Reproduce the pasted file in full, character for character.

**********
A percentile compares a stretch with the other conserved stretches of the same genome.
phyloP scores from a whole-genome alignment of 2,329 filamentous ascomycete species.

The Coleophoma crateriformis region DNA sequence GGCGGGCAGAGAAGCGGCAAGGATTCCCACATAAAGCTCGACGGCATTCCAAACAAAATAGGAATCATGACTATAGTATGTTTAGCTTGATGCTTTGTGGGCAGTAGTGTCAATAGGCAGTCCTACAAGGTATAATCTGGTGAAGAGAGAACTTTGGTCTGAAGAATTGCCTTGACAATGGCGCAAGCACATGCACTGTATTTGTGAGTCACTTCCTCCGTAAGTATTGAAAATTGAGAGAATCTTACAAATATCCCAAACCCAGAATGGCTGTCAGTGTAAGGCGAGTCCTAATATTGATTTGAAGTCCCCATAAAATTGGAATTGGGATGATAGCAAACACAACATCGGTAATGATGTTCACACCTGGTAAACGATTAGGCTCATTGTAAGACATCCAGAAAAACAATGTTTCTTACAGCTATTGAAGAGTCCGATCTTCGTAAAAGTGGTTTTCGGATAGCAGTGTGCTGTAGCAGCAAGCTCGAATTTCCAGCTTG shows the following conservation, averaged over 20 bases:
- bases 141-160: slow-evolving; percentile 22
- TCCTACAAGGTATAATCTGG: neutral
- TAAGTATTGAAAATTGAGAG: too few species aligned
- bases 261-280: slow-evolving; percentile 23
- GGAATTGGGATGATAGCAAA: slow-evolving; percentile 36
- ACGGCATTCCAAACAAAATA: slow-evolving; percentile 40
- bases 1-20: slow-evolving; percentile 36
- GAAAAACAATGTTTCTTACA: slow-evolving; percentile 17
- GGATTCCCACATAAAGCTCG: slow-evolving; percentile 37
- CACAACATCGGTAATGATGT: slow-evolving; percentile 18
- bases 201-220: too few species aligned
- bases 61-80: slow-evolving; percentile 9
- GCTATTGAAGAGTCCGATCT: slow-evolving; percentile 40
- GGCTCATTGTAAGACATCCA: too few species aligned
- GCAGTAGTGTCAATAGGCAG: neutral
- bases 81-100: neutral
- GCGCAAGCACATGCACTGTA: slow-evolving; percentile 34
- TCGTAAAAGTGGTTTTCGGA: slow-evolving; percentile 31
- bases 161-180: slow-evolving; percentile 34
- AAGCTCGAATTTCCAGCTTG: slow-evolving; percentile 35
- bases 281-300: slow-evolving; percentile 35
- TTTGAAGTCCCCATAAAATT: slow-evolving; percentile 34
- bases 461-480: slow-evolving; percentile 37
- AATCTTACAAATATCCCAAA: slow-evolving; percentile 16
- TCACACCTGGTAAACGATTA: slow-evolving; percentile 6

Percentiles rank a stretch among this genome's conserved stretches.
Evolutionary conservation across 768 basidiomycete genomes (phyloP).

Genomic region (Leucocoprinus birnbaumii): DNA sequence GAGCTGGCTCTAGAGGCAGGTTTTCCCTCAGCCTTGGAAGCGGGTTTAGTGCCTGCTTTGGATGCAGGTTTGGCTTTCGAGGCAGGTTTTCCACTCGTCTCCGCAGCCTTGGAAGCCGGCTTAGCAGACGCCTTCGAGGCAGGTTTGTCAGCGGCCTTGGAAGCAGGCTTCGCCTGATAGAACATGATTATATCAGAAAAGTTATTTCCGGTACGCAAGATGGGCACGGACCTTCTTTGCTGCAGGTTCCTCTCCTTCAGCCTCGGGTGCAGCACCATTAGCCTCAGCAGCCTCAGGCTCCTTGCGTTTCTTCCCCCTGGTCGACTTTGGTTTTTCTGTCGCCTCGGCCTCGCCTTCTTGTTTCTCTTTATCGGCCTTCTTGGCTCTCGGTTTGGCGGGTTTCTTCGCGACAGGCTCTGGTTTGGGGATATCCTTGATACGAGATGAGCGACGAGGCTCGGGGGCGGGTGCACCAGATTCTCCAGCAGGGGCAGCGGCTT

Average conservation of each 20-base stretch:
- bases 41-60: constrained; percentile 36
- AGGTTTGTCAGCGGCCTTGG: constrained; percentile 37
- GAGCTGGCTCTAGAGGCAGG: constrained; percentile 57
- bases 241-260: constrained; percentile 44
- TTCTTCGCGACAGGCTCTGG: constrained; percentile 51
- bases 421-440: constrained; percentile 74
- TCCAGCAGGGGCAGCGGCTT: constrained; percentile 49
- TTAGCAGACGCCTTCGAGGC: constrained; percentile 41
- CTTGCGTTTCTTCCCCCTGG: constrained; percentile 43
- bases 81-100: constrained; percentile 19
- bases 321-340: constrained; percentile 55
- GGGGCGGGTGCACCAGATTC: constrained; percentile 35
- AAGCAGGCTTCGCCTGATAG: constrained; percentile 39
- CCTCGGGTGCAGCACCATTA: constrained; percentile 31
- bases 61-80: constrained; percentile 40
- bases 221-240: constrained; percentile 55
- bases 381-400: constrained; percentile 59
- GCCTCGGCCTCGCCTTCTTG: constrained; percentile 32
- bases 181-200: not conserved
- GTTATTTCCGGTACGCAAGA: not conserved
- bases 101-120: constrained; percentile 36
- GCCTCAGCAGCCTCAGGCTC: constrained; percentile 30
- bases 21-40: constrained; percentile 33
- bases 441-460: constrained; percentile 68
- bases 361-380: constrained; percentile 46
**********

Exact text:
A percentile compares a stretch with the other conserved stretches of the same genome.
phyloP scores from a whole-genome alignment of 2,329 filamentous ascomycete species.

The Coleophoma crateriformis region DNA sequence GGCGGGCAGAGAAGCGGCAAGGATTCCCACATAAAGCTCGACGGCATTCCAAACAAAATAGGAATCATGACTATAGTATGTTTAGCTTGATGCTTTGTGGGCAGTAGTGTCAATAGGCAGTCCTACAAGGTATAATCTGGTGAAGAGAGAACTTTGGTCTGAAGAATTGCCTTGACAATGGCGCAAGCACATGCACTGTATTTGTGAGTCACTTCCTCCGTAAGTATTGAAAATTGAGAGAATCTTACAAATATCCCAAACCCAGAATGGCTGTCAGTGTAAGGCGAGTCCTAATATTGATTTGAAGTCCCCATAAAATTGGAATTGGGATGATAGCAAACACAACATCGGTAATGATGTTCACACCTGGTAAACGATTAGGCTCATTGTAAGACATCCAGAAAAACAATGTTTCTTACAGCTATTGAAGAGTCCGATCTTCGTAAAAGTGGTTTTCGGATAGCAGTGTGCTGTAGCAGCAAGCTCGAATTTCCAGCTTG shows the following conservation, averaged over 20 bases:
- bases 141-160: slow-evolving; percentile 22
- TCCTACAAGGTATAATCTGG: neutral
- TAAGTATTGAAAATTGAGAG: too few species aligned
- bases 261-280: slow-evolving; percentile 23
- GGAATTGGGATGATAGCAAA: slow-evolving; percentile 36
- ACGGCATTCCAAACAAAATA: slow-evolving; percentile 40
- bases 1-20: slow-evolving; percentile 36
- GAAAAACAATGTTTCTTACA: slow-evolving; percentile 17
- GGATTCCCACATAAAGCTCG: slow-evolving; percentile 37
- CACAACATCGGTAATGATGT: slow-evolving; percentile 18
- bases 201-220: too few species aligned
- bases 61-80: slow-evolving; percentile 9
- GCTATTGAAGAGTCCGATCT: slow-evolving; percentile 40
- GGCTCATTGTAAGACATCCA: too few species aligned
- GCAGTAGTGTCAATAGGCAG: neutral
- bases 81-100: neutral
- GCGCAAGCACATGCACTGTA: slow-evolving; percentile 34
- TCGTAAAAGTGGTTTTCGGA: slow-evolving; percentile 31
- bases 161-180: slow-evolving; percentile 34
- AAGCTCGAATTTCCAGCTTG: slow-evolving; percentile 35
- bases 281-300: slow-evolving; percentile 35
- TTTGAAGTCCCCATAAAATT: slow-evolving; percentile 34
- bases 461-480: slow-evolving; percentile 37
- AATCTTACAAATATCCCAAA: slow-evolving; percentile 16
- TCACACCTGGTAAACGATTA: slow-evolving; percentile 6

Percentiles rank a stretch among this genome's conserved stretches.
Evolutionary conservation across 768 basidiomycete genomes (phyloP).

Genomic region (Leucocoprinus birnbaumii): DNA sequence GAGCTGGCTCTAGAGGCAGGTTTTCCCTCAGCCTTGGAAGCGGGTTTAGTGCCTGCTTTGGATGCAGGTTTGGCTTTCGAGGCAGGTTTTCCACTCGTCTCCGCAGCCTTGGAAGCCGGCTTAGCAGACGCCTTCGAGGCAGGTTTGTCAGCGGCCTTGGAAGCAGGCTTCGCCTGATAGAACATGATTATATCAGAAAAGTTATTTCCGGTACGCAAGATGGGCACGGACCTTCTTTGCTGCAGGTTCCTCTCCTTCAGCCTCGGGTGCAGCACCATTAGCCTCAGCAGCCTCAGGCTCCTTGCGTTTCTTCCCCCTGGTCGACTTTGGTTTTTCTGTCGCCTCGGCCTCGCCTTCTTGTTTCTCTTTATCGGCCTTCTTGGCTCTCGGTTTGGCGGGTTTCTTCGCGACAGGCTCTGGTTTGGGGATATCCTTGATACGAGATGAGCGACGAGGCTCGGGGGCGGGTGCACCAGATTCTCCAGCAGGGGCAGCGGCTT

Average conservation of each 20-base stretch:
- bases 41-60: constrained; percentile 36
- AGGTTTGTCAGCGGCCTTGG: constrained; percentile 37
- GAGCTGGCTCTAGAGGCAGG: constrained; percentile 57
- bases 241-260: constrained; percentile 44
- TTCTTCGCGACAGGCTCTGG: constrained; percentile 51
- bases 421-440: constrained; percentile 74
- TCCAGCAGGGGCAGCGGCTT: constrained; percentile 49
- TTAGCAGACGCCTTCGAGGC: constrained; percentile 41
- CTTGCGTTTCTTCCCCCTGG: constrained; percentile 43
- bases 81-100: constrained; percentile 19
- bases 321-340: constrained; percentile 55
- GGGGCGGGTGCACCAGATTC: constrained; percentile 35
- AAGCAGGCTTCGCCTGATAG: constrained; percentile 39
- CCTCGGGTGCAGCACCATTA: constrained; percentile 31
- bases 61-80: constrained; percentile 40
- bases 221-240: constrained; percentile 55
- bases 381-400: constrained; percentile 59
- GCCTCGGCCTCGCCTTCTTG: constrained; percentile 32
- bases 181-200: not conserved
- GTTATTTCCGGTACGCAAGA: not conserved
- bases 101-120: constrained; percentile 36
- GCCTCAGCAGCCTCAGGCTC: constrained; percentile 30
- bases 21-40: constrained; percentile 33
- bases 441-460: constrained; percentile 68
- bases 361-380: constrained; percentile 46